Imagine this. You’re at an audition - you know the director, so you are particularly confident in getting a callback because this director knows your work. You walk into the brightly lit audition room and the director greets you and calls you by completely the wrong name. You’re a bit hurt. You brush it off, make a joke - they apologise, you all laugh. You go to your mark and as you step onto the mark - a thought hits you “oh man, she didn’t even remember your name! That’s how memorable you were. God, you’re unappreciated in this industry. How am I gonna get this part when I’m obviously so f**king forgettable!?” Before you know it, your audition is blown, you struggle to connect, the lines don’t feel secure, and you just know you didn’t do your best work. The director thanks you, apologies again for getting your name wrong, you both laugh it off and you leave feeling embarrassed and drained.
It was a terrible audition. You were totally derailed, but not by the director’s mistake - good and bad things happen to us all the time - but by your reaction to it.
The moment the mistake happened, the little voice in your head, pipes up and starts to negatively explain what the director’s mistake means. And that little voice is not your friend, they are not your inner cheerleader, not your inner parent, and never your inner friend - they are the Inner Critic - and they have nothing positive to add to any situation.
Over the years, you have learned to listen to this inner critic. And the problem with that, is that we have learned to trust their perspective. The problem with that - is that it is not a true perspective. It has a deeply negative bias and is almost certainly a pessimist. If you learn to rely on the thoughts and opinions of a negative and pessimistic critic, you will start to think negatively and pessimistically about what happens to you in your life and your career.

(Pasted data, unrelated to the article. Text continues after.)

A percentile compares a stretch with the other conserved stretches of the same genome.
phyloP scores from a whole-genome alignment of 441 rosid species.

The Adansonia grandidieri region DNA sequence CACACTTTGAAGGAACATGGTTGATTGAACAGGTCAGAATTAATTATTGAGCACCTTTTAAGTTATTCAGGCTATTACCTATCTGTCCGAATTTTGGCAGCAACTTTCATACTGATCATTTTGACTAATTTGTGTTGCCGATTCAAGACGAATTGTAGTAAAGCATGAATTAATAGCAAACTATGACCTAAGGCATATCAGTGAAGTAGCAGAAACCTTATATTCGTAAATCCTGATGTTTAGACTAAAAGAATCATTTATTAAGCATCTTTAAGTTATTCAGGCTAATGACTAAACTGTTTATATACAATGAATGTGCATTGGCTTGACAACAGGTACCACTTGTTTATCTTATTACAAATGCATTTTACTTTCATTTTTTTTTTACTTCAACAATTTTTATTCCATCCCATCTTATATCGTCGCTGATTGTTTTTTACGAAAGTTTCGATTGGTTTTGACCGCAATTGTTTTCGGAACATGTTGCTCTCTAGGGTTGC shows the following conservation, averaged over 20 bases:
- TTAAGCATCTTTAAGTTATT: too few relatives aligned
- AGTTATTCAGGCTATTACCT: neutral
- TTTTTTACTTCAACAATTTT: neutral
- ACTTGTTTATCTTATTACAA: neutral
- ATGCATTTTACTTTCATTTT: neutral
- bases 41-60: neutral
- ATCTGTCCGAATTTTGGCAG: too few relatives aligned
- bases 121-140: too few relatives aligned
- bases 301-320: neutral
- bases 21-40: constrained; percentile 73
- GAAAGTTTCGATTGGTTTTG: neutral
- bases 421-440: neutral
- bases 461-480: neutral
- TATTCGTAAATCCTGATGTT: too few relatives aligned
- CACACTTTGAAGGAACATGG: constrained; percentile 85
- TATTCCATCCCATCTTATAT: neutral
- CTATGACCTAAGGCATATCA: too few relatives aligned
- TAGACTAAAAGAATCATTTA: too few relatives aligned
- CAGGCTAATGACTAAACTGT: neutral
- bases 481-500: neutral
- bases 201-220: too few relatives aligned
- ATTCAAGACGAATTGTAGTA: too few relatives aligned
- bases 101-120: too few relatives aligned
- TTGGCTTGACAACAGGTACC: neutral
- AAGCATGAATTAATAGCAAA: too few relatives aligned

About 70-80% of what the Inner Critic contributes is a negative criticism. The inner critic has opinions on everything. On your audition, on the script you wrote, on the work you do, on what your partner just said, on the meal you made, on why they didn’t call you.
When we get disappointed, or hurt, it is often the Inner Critic who arrives and helps turn that hurt into anger. The Inner Critic helps rescue us from pain - often by turning it into anger against yourself and others.
The inner critic is not your friend. And you cannot trust it. Yes, it is part of you - it is a subpersonality of you, but it is a brutally judgmental part of you. It is probably trying to protect you from hurt and humiliation, but it does it in a way that you would never EVER accept from a real friend.
Most people aren’t even that aware that their thoughts are being that influenced by this subpersonality. They accept the fleeting thoughts - as their thoughts - and they accept their thoughts as the truth. But we would never welcome these same thoughts from a friend.
One way to counteract this, is to become aware of all the fleeting thoughts that swirl around your head like song lyrics stuck in your mind. Be aware that they come and go. And be aware that they often trigger feelings in you, strong feelings. But what is shocking is just how unverified, unhelpful and untrue these thoughts are.
Stop trusting the Inner Critic - they are not your friend.
Mark Westbrook is the Course Leader for the Professional Diploma Acting course at Acting Coach Scotland.